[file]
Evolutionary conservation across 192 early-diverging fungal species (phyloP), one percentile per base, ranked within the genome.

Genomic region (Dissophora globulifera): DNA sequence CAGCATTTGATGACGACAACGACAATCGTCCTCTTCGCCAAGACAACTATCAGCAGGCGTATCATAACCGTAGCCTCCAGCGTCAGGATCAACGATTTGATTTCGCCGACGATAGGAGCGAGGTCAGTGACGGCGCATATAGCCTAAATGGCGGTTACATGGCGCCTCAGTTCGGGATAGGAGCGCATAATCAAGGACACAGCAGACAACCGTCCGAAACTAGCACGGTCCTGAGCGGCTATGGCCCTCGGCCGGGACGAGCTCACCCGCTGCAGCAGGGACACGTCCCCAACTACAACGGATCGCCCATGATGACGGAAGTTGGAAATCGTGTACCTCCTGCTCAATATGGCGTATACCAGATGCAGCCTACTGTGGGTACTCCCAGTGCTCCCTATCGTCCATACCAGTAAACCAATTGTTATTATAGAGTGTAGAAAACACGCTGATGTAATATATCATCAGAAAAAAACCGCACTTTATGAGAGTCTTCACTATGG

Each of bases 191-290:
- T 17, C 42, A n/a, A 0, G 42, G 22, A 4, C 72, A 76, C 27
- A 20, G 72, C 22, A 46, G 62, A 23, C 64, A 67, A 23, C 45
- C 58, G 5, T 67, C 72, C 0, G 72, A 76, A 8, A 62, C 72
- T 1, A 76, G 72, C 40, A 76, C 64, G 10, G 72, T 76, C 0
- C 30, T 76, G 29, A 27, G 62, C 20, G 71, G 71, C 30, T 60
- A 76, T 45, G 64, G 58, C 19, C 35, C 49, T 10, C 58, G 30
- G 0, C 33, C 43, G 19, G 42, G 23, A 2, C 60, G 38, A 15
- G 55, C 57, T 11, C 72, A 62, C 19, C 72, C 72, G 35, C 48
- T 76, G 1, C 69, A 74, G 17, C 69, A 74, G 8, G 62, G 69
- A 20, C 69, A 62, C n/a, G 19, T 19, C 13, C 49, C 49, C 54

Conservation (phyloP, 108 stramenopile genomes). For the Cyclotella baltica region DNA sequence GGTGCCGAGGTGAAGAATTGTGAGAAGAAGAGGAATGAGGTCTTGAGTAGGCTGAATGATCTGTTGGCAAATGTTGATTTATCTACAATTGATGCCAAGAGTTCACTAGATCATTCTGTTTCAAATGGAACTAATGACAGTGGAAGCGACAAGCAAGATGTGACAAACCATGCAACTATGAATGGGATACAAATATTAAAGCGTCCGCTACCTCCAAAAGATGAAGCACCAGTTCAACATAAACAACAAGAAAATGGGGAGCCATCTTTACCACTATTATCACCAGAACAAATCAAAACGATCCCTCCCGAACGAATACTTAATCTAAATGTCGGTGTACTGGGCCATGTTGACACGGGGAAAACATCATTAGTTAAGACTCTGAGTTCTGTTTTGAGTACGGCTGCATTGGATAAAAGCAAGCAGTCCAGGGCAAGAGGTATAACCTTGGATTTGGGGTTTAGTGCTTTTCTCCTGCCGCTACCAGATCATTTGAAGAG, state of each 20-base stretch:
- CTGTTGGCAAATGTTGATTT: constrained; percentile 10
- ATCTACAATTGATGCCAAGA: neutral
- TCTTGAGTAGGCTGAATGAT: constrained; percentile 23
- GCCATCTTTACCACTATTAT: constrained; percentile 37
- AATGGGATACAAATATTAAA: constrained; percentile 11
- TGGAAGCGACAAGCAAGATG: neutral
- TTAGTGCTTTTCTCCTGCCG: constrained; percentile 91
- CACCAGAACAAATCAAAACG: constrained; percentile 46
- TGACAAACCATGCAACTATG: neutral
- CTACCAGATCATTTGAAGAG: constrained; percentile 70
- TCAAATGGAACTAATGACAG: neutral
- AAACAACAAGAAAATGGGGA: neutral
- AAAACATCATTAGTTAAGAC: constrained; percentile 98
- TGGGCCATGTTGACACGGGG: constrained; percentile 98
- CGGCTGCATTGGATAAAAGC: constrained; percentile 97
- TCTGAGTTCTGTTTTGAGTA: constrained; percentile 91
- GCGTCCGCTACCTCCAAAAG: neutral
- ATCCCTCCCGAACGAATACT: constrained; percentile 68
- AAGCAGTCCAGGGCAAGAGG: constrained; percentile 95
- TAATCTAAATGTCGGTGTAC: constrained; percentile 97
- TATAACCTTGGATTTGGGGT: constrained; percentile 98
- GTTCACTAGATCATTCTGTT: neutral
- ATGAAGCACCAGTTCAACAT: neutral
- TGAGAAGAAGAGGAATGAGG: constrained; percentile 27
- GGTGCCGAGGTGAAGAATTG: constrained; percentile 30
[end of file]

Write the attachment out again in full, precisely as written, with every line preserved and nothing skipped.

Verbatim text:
Evolutionary conservation across 192 early-diverging fungal species (phyloP), one percentile per base, ranked within the genome.

Genomic region (Dissophora globulifera): DNA sequence CAGCATTTGATGACGACAACGACAATCGTCCTCTTCGCCAAGACAACTATCAGCAGGCGTATCATAACCGTAGCCTCCAGCGTCAGGATCAACGATTTGATTTCGCCGACGATAGGAGCGAGGTCAGTGACGGCGCATATAGCCTAAATGGCGGTTACATGGCGCCTCAGTTCGGGATAGGAGCGCATAATCAAGGACACAGCAGACAACCGTCCGAAACTAGCACGGTCCTGAGCGGCTATGGCCCTCGGCCGGGACGAGCTCACCCGCTGCAGCAGGGACACGTCCCCAACTACAACGGATCGCCCATGATGACGGAAGTTGGAAATCGTGTACCTCCTGCTCAATATGGCGTATACCAGATGCAGCCTACTGTGGGTACTCCCAGTGCTCCCTATCGTCCATACCAGTAAACCAATTGTTATTATAGAGTGTAGAAAACACGCTGATGTAATATATCATCAGAAAAAAACCGCACTTTATGAGAGTCTTCACTATGG

Each of bases 191-290:
- T 17, C 42, A n/a, A 0, G 42, G 22, A 4, C 72, A 76, C 27
- A 20, G 72, C 22, A 46, G 62, A 23, C 64, A 67, A 23, C 45
- C 58, G 5, T 67, C 72, C 0, G 72, A 76, A 8, A 62, C 72
- T 1, A 76, G 72, C 40, A 76, C 64, G 10, G 72, T 76, C 0
- C 30, T 76, G 29, A 27, G 62, C 20, G 71, G 71, C 30, T 60
- A 76, T 45, G 64, G 58, C 19, C 35, C 49, T 10, C 58, G 30
- G 0, C 33, C 43, G 19, G 42, G 23, A 2, C 60, G 38, A 15
- G 55, C 57, T 11, C 72, A 62, C 19, C 72, C 72, G 35, C 48
- T 76, G 1, C 69, A 74, G 17, C 69, A 74, G 8, G 62, G 69
- A 20, C 69, A 62, C n/a, G 19, T 19, C 13, C 49, C 49, C 54

Conservation (phyloP, 108 stramenopile genomes). For the Cyclotella baltica region DNA sequence GGTGCCGAGGTGAAGAATTGTGAGAAGAAGAGGAATGAGGTCTTGAGTAGGCTGAATGATCTGTTGGCAAATGTTGATTTATCTACAATTGATGCCAAGAGTTCACTAGATCATTCTGTTTCAAATGGAACTAATGACAGTGGAAGCGACAAGCAAGATGTGACAAACCATGCAACTATGAATGGGATACAAATATTAAAGCGTCCGCTACCTCCAAAAGATGAAGCACCAGTTCAACATAAACAACAAGAAAATGGGGAGCCATCTTTACCACTATTATCACCAGAACAAATCAAAACGATCCCTCCCGAACGAATACTTAATCTAAATGTCGGTGTACTGGGCCATGTTGACACGGGGAAAACATCATTAGTTAAGACTCTGAGTTCTGTTTTGAGTACGGCTGCATTGGATAAAAGCAAGCAGTCCAGGGCAAGAGGTATAACCTTGGATTTGGGGTTTAGTGCTTTTCTCCTGCCGCTACCAGATCATTTGAAGAG, state of each 20-base stretch:
- CTGTTGGCAAATGTTGATTT: constrained; percentile 10
- ATCTACAATTGATGCCAAGA: neutral
- TCTTGAGTAGGCTGAATGAT: constrained; percentile 23
- GCCATCTTTACCACTATTAT: constrained; percentile 37
- AATGGGATACAAATATTAAA: constrained; percentile 11
- TGGAAGCGACAAGCAAGATG: neutral
- TTAGTGCTTTTCTCCTGCCG: constrained; percentile 91
- CACCAGAACAAATCAAAACG: constrained; percentile 46
- TGACAAACCATGCAACTATG: neutral
- CTACCAGATCATTTGAAGAG: constrained; percentile 70
- TCAAATGGAACTAATGACAG: neutral
- AAACAACAAGAAAATGGGGA: neutral
- AAAACATCATTAGTTAAGAC: constrained; percentile 98
- TGGGCCATGTTGACACGGGG: constrained; percentile 98
- CGGCTGCATTGGATAAAAGC: constrained; percentile 97
- TCTGAGTTCTGTTTTGAGTA: constrained; percentile 91
- GCGTCCGCTACCTCCAAAAG: neutral
- ATCCCTCCCGAACGAATACT: constrained; percentile 68
- AAGCAGTCCAGGGCAAGAGG: constrained; percentile 95
- TAATCTAAATGTCGGTGTAC: constrained; percentile 97
- TATAACCTTGGATTTGGGGT: constrained; percentile 98
- GTTCACTAGATCATTCTGTT: neutral
- ATGAAGCACCAGTTCAACAT: neutral
- TGAGAAGAAGAGGAATGAGG: constrained; percentile 27
- GGTGCCGAGGTGAAGAATTG: constrained; percentile 30